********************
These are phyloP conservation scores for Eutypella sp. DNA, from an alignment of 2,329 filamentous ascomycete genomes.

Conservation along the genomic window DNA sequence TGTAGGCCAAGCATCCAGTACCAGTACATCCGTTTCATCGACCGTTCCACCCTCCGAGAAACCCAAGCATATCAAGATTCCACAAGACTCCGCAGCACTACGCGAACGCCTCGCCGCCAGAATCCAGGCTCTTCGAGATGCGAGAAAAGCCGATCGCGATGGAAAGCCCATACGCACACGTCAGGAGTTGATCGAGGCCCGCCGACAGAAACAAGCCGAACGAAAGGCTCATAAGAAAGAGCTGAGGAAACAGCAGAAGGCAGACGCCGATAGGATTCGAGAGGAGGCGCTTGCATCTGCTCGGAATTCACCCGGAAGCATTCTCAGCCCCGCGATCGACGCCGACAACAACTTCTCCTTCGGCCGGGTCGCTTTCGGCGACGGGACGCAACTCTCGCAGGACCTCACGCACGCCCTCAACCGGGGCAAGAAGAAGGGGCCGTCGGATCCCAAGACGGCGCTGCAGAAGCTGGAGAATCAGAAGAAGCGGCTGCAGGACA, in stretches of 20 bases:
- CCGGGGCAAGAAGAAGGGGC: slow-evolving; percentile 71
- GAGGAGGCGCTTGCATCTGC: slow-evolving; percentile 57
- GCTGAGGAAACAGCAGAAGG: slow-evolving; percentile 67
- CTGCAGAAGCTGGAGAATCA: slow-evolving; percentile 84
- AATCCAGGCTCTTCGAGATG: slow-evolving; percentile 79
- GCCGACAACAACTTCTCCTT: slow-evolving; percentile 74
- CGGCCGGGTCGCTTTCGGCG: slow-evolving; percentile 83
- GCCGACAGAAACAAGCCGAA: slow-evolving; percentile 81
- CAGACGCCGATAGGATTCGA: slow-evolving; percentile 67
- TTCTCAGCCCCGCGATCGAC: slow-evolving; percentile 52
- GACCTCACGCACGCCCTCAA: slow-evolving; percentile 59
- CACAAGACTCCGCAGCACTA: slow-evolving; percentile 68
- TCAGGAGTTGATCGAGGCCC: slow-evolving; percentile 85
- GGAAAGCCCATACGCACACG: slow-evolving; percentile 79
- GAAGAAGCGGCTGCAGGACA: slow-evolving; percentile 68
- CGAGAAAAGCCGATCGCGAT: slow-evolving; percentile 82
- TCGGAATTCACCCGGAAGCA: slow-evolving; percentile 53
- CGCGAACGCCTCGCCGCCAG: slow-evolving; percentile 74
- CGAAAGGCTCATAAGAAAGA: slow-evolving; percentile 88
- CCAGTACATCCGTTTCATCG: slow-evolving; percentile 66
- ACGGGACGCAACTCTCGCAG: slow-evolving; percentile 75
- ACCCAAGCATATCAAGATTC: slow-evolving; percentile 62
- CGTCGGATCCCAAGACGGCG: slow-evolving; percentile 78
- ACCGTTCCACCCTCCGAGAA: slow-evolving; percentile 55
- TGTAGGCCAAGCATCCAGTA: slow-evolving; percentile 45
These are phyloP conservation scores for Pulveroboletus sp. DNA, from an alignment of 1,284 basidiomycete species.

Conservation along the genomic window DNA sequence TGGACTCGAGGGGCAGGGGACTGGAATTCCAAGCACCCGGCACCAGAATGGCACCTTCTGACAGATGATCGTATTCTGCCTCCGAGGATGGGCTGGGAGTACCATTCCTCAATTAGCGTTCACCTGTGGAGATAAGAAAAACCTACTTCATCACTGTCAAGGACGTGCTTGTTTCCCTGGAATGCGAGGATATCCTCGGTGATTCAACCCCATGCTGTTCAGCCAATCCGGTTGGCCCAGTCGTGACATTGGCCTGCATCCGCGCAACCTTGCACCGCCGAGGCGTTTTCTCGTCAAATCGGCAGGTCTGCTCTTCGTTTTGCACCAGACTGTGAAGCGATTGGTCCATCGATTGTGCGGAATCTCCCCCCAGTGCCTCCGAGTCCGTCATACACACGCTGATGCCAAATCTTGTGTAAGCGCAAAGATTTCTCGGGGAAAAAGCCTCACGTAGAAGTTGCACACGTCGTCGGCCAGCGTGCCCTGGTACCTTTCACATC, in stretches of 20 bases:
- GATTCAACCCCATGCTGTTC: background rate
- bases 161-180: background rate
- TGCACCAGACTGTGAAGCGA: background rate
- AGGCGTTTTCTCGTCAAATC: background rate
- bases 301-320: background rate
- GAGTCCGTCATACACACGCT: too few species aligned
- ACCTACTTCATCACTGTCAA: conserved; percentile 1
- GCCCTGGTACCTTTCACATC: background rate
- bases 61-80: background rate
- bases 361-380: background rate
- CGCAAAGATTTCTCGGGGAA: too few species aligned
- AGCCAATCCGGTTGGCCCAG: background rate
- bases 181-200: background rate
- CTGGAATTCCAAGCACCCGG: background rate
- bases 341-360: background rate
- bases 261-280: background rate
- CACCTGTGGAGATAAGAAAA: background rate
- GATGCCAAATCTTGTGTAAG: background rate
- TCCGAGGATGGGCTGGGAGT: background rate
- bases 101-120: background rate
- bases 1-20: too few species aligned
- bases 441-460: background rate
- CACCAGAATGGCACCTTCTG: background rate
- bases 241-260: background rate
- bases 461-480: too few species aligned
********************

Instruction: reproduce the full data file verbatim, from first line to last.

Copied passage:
These are phyloP conservation scores for Eutypella sp. DNA, from an alignment of 2,329 filamentous ascomycete genomes.

Conservation along the genomic window DNA sequence TGTAGGCCAAGCATCCAGTACCAGTACATCCGTTTCATCGACCGTTCCACCCTCCGAGAAACCCAAGCATATCAAGATTCCACAAGACTCCGCAGCACTACGCGAACGCCTCGCCGCCAGAATCCAGGCTCTTCGAGATGCGAGAAAAGCCGATCGCGATGGAAAGCCCATACGCACACGTCAGGAGTTGATCGAGGCCCGCCGACAGAAACAAGCCGAACGAAAGGCTCATAAGAAAGAGCTGAGGAAACAGCAGAAGGCAGACGCCGATAGGATTCGAGAGGAGGCGCTTGCATCTGCTCGGAATTCACCCGGAAGCATTCTCAGCCCCGCGATCGACGCCGACAACAACTTCTCCTTCGGCCGGGTCGCTTTCGGCGACGGGACGCAACTCTCGCAGGACCTCACGCACGCCCTCAACCGGGGCAAGAAGAAGGGGCCGTCGGATCCCAAGACGGCGCTGCAGAAGCTGGAGAATCAGAAGAAGCGGCTGCAGGACA, in stretches of 20 bases:
- CCGGGGCAAGAAGAAGGGGC: slow-evolving; percentile 71
- GAGGAGGCGCTTGCATCTGC: slow-evolving; percentile 57
- GCTGAGGAAACAGCAGAAGG: slow-evolving; percentile 67
- CTGCAGAAGCTGGAGAATCA: slow-evolving; percentile 84
- AATCCAGGCTCTTCGAGATG: slow-evolving; percentile 79
- GCCGACAACAACTTCTCCTT: slow-evolving; percentile 74
- CGGCCGGGTCGCTTTCGGCG: slow-evolving; percentile 83
- GCCGACAGAAACAAGCCGAA: slow-evolving; percentile 81
- CAGACGCCGATAGGATTCGA: slow-evolving; percentile 67
- TTCTCAGCCCCGCGATCGAC: slow-evolving; percentile 52
- GACCTCACGCACGCCCTCAA: slow-evolving; percentile 59
- CACAAGACTCCGCAGCACTA: slow-evolving; percentile 68
- TCAGGAGTTGATCGAGGCCC: slow-evolving; percentile 85
- GGAAAGCCCATACGCACACG: slow-evolving; percentile 79
- GAAGAAGCGGCTGCAGGACA: slow-evolving; percentile 68
- CGAGAAAAGCCGATCGCGAT: slow-evolving; percentile 82
- TCGGAATTCACCCGGAAGCA: slow-evolving; percentile 53
- CGCGAACGCCTCGCCGCCAG: slow-evolving; percentile 74
- CGAAAGGCTCATAAGAAAGA: slow-evolving; percentile 88
- CCAGTACATCCGTTTCATCG: slow-evolving; percentile 66
- ACGGGACGCAACTCTCGCAG: slow-evolving; percentile 75
- ACCCAAGCATATCAAGATTC: slow-evolving; percentile 62
- CGTCGGATCCCAAGACGGCG: slow-evolving; percentile 78
- ACCGTTCCACCCTCCGAGAA: slow-evolving; percentile 55
- TGTAGGCCAAGCATCCAGTA: slow-evolving; percentile 45
These are phyloP conservation scores for Pulveroboletus sp. DNA, from an alignment of 1,284 basidiomycete species.

Conservation along the genomic window DNA sequence TGGACTCGAGGGGCAGGGGACTGGAATTCCAAGCACCCGGCACCAGAATGGCACCTTCTGACAGATGATCGTATTCTGCCTCCGAGGATGGGCTGGGAGTACCATTCCTCAATTAGCGTTCACCTGTGGAGATAAGAAAAACCTACTTCATCACTGTCAAGGACGTGCTTGTTTCCCTGGAATGCGAGGATATCCTCGGTGATTCAACCCCATGCTGTTCAGCCAATCCGGTTGGCCCAGTCGTGACATTGGCCTGCATCCGCGCAACCTTGCACCGCCGAGGCGTTTTCTCGTCAAATCGGCAGGTCTGCTCTTCGTTTTGCACCAGACTGTGAAGCGATTGGTCCATCGATTGTGCGGAATCTCCCCCCAGTGCCTCCGAGTCCGTCATACACACGCTGATGCCAAATCTTGTGTAAGCGCAAAGATTTCTCGGGGAAAAAGCCTCACGTAGAAGTTGCACACGTCGTCGGCCAGCGTGCCCTGGTACCTTTCACATC, in stretches of 20 bases:
- GATTCAACCCCATGCTGTTC: background rate
- bases 161-180: background rate
- TGCACCAGACTGTGAAGCGA: background rate
- AGGCGTTTTCTCGTCAAATC: background rate
- bases 301-320: background rate
- GAGTCCGTCATACACACGCT: too few species aligned
- ACCTACTTCATCACTGTCAA: conserved; percentile 1
- GCCCTGGTACCTTTCACATC: background rate
- bases 61-80: background rate
- bases 361-380: background rate
- CGCAAAGATTTCTCGGGGAA: too few species aligned
- AGCCAATCCGGTTGGCCCAG: background rate
- bases 181-200: background rate
- CTGGAATTCCAAGCACCCGG: background rate
- bases 341-360: background rate
- bases 261-280: background rate
- CACCTGTGGAGATAAGAAAA: background rate
- GATGCCAAATCTTGTGTAAG: background rate
- TCCGAGGATGGGCTGGGAGT: background rate
- bases 101-120: background rate
- bases 1-20: too few species aligned
- bases 441-460: background rate
- CACCAGAATGGCACCTTCTG: background rate
- bases 241-260: background rate
- bases 461-480: too few species aligned